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Do Rate Hikes Always Result in Negative Bond Returns?

Summary

Do rate hikes always result in negative bond returns? The real world is a messy place, and other factors also influence fixed income returns—notably the reinvestment of coupon payments.

In March, the Federal Reserve raised the Fed Funds rate for the first time since 2018.  And both the Fed and market pundits forecast the central bank will raise rates another 6-7 times this year, raising the Fed funds rate by an estimated 162 basis points (from today’s 0.38% to 3% by year end).1  But does that mean rate hikes always result in negative bond returns?

Bond yields and bond prices move in opposite directions. This is a well-established tenant of financial theory.  But does this mean bond investors should automatically expect negative returns on their bond portfolios?

Let’s consider the evidence.

There have been seven rate hiking cycles since May 1983 whereby the Fed raised interest rates an average of 252 basis points.  Yet, despite an average 290 basis points in rate hikes, the Bloomberg Barclays US Aggregate Index returned an average 3.9% during these seven rate-hiking cycles. During the two most recent rate hiking cycles—from 2004 – 2006 and again from 2015 – 2018, the Barclays US Aggregate Bond Index rose 6.5% and 6%, respectively. In fact, bond returns were negative in only one rate-hiking cycle in the above table—the current one.

If bond prices and interest rates move in opposite directions, how can it be that bonds posted positive returns during these rate hiking cycles?  It is true that bond prices during the early stages of these rate hiking periods initially declined. However, those rate hikes also contain an important silver lining for long-term bond investors: higher rates mean higher yields on reinvested bond coupon payments.  This fact is missed in traditional yield-to-maturity (YTM) calculations often cited by financial professionals, which erroneously assume that a bond’s coupon payments are reinvested at the same interest rate as the underlying bond. Subsequently, portfolios that continue to hold bonds through rising rate environments are well-positioned to benefit over time from those same higher rates by reinvesting bond coupon payments and principle (upon maturity) into new, higher yielding bond issues.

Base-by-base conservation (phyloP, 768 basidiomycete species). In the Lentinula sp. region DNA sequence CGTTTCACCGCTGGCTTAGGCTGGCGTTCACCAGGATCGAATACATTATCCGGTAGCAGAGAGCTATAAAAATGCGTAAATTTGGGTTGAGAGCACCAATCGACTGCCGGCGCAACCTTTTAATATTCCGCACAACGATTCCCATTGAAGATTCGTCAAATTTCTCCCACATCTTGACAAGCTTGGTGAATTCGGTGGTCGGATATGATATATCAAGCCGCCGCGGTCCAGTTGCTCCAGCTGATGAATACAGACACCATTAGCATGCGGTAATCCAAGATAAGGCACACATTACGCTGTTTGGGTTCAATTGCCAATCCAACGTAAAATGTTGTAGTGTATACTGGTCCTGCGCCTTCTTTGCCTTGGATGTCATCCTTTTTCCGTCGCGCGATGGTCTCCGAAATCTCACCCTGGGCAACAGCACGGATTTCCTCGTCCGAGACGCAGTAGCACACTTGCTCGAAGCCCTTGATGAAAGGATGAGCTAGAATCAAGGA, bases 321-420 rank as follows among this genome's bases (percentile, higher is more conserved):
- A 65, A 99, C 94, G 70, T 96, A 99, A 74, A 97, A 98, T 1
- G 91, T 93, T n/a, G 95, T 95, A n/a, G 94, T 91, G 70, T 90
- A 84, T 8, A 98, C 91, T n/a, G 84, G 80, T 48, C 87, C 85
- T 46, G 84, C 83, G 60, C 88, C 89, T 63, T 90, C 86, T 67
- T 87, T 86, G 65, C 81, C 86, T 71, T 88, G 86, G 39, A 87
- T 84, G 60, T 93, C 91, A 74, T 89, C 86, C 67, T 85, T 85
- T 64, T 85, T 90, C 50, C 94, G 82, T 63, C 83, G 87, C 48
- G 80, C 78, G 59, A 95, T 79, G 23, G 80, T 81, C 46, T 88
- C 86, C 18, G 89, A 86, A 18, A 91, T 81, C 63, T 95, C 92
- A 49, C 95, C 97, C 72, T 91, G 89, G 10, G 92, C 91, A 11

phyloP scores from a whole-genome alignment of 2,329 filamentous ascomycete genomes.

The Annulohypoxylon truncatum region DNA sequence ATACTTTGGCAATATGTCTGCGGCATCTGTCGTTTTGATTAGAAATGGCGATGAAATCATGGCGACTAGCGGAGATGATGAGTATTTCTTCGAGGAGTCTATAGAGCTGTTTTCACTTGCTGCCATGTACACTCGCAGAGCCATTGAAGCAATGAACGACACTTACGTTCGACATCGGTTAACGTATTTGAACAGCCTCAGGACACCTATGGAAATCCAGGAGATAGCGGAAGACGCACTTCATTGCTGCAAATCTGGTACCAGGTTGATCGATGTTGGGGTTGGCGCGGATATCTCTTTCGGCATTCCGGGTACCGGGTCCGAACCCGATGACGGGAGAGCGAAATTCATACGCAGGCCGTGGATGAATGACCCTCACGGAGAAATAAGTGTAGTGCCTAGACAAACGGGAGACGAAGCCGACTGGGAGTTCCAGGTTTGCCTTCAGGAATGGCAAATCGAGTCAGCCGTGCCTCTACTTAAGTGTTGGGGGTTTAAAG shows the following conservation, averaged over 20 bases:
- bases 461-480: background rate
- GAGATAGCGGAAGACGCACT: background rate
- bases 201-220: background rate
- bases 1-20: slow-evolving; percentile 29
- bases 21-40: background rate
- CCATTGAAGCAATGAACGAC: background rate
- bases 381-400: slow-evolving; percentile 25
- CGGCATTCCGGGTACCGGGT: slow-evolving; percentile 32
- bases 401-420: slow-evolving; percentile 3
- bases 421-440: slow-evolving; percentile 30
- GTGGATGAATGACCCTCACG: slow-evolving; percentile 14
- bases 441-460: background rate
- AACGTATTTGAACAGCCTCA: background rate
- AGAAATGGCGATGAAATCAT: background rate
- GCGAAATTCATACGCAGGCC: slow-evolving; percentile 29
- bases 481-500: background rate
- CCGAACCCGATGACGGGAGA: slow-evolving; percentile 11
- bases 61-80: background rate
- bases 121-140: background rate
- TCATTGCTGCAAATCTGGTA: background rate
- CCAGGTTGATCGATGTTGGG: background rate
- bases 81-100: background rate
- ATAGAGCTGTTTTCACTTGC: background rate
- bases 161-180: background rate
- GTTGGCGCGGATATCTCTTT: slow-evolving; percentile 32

But is it different this time?

These are some of the most dangerous words in investing. Maybe it is. It’s hard to tell; the future is always unknowable.  But we can look to the past as a guide. And here’s what market history has to tell us:

  • Rates were near zero at the beginning of the December 2015 – 2018 rate-hiking cycle, during which time the Bloomberg Barclays US Aggregate returned 6%.
  • The Fed funds rate was well below 1% at the beginning of the June 2004 rate-hiking cycle—a cycle that saw a staggering 17 hikes totaling 425 bps over 24 months during which time the Bloomberg Barclays US Aggregate returned 6.5%.
  • Even during the violent upheaval in interest rates from 1977-1981, a period when interest rates skyrocketed to 20%, the Bloomberg Barclays US Aggregate returned a staggering 16.2%.

 

Lessons for Investors

  • Maintain a long-term perspective. Negative returns are never a good feeling, especially on those parts of the portfolio (like bonds) that we expect to hold up in the face of market volatility. But similar to equities, a long-term perspective can pay big dividends for bond investors who remain diversified and reinvest bond coupon payments through rate hiking cycles.
  • Downward pressure on bond prices doesn’t necessarily equate to negative returns. Reinvestment risk can have a material impact—good or bad—on bond returns. While reinvestment risk over the past 40 years fixated on the negative—the prospect of reinvesting coupons at lower future yields—the reverse is now true. When rates rise, bond coupons are reinvested at higher yields, which can have a material impact on returns over time.
  • When in doubt, diversify. Removing bonds from a portfolio, any portfolio, should require an exceptionally high standard of evidence. Forgoing critically important diversification is never a decision to be taken lightly. In the current environment, arguments to exit fixed income fail to meet our standard for evidence. That said, the current environment argues for investor bond portfolios to remain diversified, of high quality (investment grade), and of short duration (e.g., less than 5 years).

We remain humbly committed to helping each investor we advise maintain an exceptionally well-diversified portfolio with a risk-appropriate allocation to high quality, short-term bonds. Please reach out to your advisor if you would like to review your allocations and see how your portfolio supports your comprehensive long-term financial plan.

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